Weakened to a Category 1 storm and very slowly headed to Mobile Bay, Hurricane Sally is expected to bring flooding to the area as it is expected to make landfall Wednesday morning.
Local and state officials on Tuesday morning urged residents in low-lying areas or mobile homes to evacuate before the worst impacts of the storm arrive.
At a press conference with Gov. Kay Ivey, the National Weather Service’s John De Block said Sally is a slow moving storm and the track has shifted a bit east since Monday’s updates. Rain, wind and storm surge are still a concern, even though the storm has weakened.
“As of 10 o’clock, Sally was about 110 miles south of Mobile drifting to the north at the speed of a child in a candy shop — about two to three miles per hour,” De Block said. “We’re looking at it making landfall tomorrow morning now, a little later than we had been talking about earlier. We’re expecting winds about 70 knots or 80 miles per hour when Sally makes landfall tomorrow, and right now the projected path is right up Mobile Bay. If this forecast continues to shift to the east — at it very well may — that will decrease the amount of storm surge that is encountered in Mobile Bay, which will be good news.”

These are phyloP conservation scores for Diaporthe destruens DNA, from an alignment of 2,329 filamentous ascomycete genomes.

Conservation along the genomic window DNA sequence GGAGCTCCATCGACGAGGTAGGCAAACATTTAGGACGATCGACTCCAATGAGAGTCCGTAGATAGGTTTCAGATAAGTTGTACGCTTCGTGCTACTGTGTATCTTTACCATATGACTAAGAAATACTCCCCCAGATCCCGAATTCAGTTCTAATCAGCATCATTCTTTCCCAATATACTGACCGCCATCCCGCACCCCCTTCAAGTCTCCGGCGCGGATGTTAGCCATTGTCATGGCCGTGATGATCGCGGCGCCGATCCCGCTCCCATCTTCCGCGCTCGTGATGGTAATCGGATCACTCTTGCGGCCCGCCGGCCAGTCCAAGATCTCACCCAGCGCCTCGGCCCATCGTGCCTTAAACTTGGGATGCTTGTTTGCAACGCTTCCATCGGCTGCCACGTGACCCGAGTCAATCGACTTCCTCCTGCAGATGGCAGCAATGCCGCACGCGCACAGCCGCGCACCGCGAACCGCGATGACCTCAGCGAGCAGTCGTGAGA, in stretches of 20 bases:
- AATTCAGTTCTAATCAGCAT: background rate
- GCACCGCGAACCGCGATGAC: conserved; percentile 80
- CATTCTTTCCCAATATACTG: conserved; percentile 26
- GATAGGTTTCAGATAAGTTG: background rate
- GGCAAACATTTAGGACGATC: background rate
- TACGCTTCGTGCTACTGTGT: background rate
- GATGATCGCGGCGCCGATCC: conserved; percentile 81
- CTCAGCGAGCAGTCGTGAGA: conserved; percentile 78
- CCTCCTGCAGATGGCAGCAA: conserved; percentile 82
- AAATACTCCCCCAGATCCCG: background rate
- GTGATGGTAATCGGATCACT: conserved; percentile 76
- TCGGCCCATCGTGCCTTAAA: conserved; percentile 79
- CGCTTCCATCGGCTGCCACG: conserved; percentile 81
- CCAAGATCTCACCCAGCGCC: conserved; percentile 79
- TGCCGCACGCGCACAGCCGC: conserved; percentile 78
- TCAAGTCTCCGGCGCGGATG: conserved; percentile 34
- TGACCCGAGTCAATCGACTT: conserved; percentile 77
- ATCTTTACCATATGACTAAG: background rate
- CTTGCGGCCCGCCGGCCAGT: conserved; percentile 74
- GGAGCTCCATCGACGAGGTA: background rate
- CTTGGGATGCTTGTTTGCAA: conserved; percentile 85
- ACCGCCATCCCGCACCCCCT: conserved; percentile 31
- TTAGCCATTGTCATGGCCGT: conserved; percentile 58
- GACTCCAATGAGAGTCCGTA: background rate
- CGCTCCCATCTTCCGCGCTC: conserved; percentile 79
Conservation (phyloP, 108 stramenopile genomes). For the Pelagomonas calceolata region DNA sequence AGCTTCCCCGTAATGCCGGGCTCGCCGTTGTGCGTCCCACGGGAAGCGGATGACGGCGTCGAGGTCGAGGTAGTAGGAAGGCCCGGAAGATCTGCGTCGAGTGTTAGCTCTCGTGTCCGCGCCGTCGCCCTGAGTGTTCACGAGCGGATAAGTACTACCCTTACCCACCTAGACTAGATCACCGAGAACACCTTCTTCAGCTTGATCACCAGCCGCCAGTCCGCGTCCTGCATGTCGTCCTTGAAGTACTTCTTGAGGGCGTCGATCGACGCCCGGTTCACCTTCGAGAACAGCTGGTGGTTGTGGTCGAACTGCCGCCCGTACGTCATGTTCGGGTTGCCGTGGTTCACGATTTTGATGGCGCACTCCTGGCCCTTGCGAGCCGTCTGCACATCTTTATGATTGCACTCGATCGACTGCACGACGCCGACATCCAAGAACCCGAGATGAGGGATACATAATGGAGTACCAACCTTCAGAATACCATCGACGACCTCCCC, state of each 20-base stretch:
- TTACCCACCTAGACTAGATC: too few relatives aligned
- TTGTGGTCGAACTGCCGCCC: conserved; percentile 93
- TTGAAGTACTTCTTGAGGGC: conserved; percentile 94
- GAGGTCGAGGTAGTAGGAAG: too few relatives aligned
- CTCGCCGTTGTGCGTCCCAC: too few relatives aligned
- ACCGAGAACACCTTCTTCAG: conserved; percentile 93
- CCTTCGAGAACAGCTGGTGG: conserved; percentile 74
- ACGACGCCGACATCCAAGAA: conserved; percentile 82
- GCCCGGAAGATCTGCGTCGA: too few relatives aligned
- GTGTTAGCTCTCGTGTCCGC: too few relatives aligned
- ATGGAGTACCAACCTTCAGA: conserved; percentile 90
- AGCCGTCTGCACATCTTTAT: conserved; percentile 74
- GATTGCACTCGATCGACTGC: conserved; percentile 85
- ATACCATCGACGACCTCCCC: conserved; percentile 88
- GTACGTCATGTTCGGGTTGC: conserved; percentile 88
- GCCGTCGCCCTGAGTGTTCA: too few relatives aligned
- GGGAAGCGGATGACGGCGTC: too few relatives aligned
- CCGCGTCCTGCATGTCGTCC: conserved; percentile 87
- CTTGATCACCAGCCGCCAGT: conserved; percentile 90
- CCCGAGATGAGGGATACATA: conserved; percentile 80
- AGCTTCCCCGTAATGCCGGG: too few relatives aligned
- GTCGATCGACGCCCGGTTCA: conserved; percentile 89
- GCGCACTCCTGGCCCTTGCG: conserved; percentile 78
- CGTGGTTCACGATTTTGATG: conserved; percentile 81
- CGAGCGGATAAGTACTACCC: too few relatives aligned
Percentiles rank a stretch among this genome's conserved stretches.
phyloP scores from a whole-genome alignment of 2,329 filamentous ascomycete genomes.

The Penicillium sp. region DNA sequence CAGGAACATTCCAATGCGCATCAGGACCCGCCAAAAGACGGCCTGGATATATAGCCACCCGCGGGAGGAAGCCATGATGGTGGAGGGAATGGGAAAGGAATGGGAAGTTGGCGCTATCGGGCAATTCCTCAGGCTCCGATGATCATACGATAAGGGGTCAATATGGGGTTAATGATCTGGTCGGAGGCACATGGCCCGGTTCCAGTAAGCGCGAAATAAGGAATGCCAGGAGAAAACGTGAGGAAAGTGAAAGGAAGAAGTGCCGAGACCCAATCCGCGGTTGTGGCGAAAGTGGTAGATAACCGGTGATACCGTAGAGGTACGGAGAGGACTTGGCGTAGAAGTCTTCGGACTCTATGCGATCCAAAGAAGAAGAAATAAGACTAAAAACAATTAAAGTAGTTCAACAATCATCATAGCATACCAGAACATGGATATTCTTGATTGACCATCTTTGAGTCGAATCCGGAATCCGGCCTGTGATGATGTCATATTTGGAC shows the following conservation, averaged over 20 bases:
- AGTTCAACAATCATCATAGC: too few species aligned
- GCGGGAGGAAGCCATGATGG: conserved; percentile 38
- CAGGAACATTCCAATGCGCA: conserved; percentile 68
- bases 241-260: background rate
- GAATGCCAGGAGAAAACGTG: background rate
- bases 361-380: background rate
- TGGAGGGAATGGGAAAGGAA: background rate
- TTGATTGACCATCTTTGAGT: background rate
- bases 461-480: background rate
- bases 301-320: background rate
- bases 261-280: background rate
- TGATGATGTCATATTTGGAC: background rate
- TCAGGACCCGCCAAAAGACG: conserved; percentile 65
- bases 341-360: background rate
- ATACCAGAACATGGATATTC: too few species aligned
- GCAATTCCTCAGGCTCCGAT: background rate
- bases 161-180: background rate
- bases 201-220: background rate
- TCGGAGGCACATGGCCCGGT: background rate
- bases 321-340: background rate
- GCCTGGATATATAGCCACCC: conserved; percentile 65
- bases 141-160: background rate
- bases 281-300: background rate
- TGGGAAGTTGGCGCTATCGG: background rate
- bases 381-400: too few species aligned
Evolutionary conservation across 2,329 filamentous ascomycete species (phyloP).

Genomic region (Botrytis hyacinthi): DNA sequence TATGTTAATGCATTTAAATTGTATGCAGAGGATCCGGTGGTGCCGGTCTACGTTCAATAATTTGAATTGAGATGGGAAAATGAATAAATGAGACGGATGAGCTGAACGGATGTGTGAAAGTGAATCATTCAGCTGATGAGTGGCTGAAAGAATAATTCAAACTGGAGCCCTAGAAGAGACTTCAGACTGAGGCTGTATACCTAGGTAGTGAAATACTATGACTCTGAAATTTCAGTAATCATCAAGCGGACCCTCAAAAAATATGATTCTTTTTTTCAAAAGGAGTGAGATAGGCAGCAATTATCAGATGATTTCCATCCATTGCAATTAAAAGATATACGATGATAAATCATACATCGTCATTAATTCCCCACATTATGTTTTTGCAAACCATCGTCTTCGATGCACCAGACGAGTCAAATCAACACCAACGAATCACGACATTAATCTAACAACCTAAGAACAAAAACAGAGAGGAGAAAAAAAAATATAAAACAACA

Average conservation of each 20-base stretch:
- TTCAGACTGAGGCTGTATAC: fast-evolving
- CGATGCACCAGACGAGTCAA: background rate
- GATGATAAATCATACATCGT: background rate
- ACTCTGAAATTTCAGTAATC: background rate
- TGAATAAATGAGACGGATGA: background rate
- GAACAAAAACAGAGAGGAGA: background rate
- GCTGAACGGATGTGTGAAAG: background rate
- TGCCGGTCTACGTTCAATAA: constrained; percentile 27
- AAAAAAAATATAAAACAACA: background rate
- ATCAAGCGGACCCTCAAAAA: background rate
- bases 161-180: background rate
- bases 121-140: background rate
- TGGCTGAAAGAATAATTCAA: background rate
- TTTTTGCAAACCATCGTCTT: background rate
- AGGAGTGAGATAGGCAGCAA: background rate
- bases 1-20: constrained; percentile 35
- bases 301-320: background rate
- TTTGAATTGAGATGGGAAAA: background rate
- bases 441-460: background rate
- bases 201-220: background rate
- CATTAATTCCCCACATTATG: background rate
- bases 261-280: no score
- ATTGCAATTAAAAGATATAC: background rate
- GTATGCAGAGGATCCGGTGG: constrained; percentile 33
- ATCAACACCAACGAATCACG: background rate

Mobile County Sheriff Sam Cochran urged locals to leave if they didn’t feel safe because it was better to evacuate than put the lives of law enforcement and first responders at risk.
“We’re urging you to evacuate, especially those in south Mobile County, or those close to a river, stream or creek,” Cochran said. “We don’t want to put people at risk. You have an extra 24 hours to get out.”
Mobile County Emergency Management Deputy Director Mike Evans echoed comments he made on Monday, talking again about the uncertainty that remains with Sally. With uncertainty comes a potential for danger, he said.
“Is there uncertainty? Absolutely,” Evans said. “Is the storm changing? It seems to be changing by the hour. Each change could mean harsher conditions for us, or they could go the other way, but we’re not going to talk about that right now.”
Mobile and Baldwin counties remain under a hurricane warning, a storm surge warning and a flash flood watch.
“Our colleagues at the National Weather Service believe severe weather is on the cusp of getting here,” he said.
The county’s two shelters remain open. The general shelter is located at Theodore High School, while a special needs shelter is open at Burns Middle School. Due to COVID-19 protocols, the Theodore shelter has a capacity of about 250, Evans said. The building is not currently near capacity, but if it gets closer to filling up, Evans said, the county has a shelter on stand-by.
For those riding out the storm, Evans said to make sure there is food, water and battery-powered electronics for up to 72 hours. He also warned residents to be safe with generators.
“There’s time to get ready, and there’s no time like right now,” Evans said. “If you feel unsafe, get to somewhere safe.”
Jason Johnson contributed to this report.
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